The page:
She pushes open the door to the parlour to see her mother with an elderly gentleman and a young man.
—Penelopé come in at once and sit down. Don’t stand there staring
—But mother, you don’t understand. I am most distraught.
—So am I my dear. Sit down and don’t fidget. I know all about your problems. I spoke with Marie.
—This is Mr Jefferies, and this is Mr Jefferies’ son, William. Mr Jefferies has agreed that you and his son should marry.
—Marry? But I…
—No buts my dear. You should consider yourself most fortunate.
—Oh I am indeed most fortunate, and, as she dabs her eyes with a pretty handkerchief, she squeaks, —I… I … I… and rushes out of the room.
Her mother looks at Mr Jefferies and remarks, —She was always highly strung. I’m sure that will lessen as she matures.

But what of the Duke you ask (or maybe you don’t). He has finished his activities with Lady Jane and is now seated in her bedchamber enjoying a glass of port and a plate of mutton stew. Lady Jane is telling him of her trip to London last Michaelmas. But he doesn’t listen; he watches her as she moves in her semi-transparent shift and thinks, what a fortunate a fellow I am.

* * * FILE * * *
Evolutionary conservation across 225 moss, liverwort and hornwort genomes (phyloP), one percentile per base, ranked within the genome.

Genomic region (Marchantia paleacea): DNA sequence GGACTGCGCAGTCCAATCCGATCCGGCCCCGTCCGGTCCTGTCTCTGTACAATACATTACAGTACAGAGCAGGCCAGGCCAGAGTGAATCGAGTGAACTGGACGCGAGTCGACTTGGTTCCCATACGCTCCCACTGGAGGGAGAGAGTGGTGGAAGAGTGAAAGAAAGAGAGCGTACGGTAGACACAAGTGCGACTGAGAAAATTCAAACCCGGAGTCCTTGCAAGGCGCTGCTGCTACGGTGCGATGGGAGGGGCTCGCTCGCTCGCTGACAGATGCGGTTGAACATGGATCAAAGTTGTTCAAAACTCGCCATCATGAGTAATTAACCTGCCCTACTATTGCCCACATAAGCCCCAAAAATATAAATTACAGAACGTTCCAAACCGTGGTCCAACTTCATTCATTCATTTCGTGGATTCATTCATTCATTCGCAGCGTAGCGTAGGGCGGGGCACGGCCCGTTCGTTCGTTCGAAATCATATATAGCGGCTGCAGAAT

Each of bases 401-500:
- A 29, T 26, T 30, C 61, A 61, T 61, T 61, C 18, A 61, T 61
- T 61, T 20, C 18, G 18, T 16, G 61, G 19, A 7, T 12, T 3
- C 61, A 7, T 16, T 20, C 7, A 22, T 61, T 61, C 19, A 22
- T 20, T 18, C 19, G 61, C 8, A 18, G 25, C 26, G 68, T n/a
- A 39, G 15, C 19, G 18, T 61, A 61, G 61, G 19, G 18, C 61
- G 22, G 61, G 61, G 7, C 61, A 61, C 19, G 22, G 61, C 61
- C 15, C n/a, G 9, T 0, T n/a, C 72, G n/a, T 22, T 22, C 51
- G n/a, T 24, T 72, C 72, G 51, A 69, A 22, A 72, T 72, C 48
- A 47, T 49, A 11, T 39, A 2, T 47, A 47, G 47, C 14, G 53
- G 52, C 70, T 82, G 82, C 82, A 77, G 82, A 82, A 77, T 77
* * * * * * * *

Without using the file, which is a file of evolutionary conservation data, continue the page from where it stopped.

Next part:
Meanwhile Charles, the one-time lover of sweet Penelopé, is being harangued by a red haired servant girl.
—You told me you loved me. You said you wanted to spend your life with me.
—Yes yes, my dear, but I only said those things when I was drunk. Now, kindly leave the room and leave me in peace.
But Charles will never find peace. His demons will drive him into the arms of more and more women, but he will never find true love.

As the Duke leaves Lady Jane’s house a servant catches him and explains what has happened.
—Blast! replies the Duke. —The damn wench. If she wasn’t my daughter I would have her horsewhipped.

His daughter, not perceptive enough to recognise which is more upsetting – losing the man she loved, or having to marry a man she doesn’t know – is now slumped on the ground beside an ancient oak in the garden of her home. Tears soak into the powder covering her face and form lumps that slide down to her chin. Her waxed rouged cheeks shine brightly, making her look like a melancholic pierrot. The dying rays of the setting sun tinge her with a red glow as she wishes her heart would stop beating.
Her father rides past. Neither notices the other as each is absorbed in thought.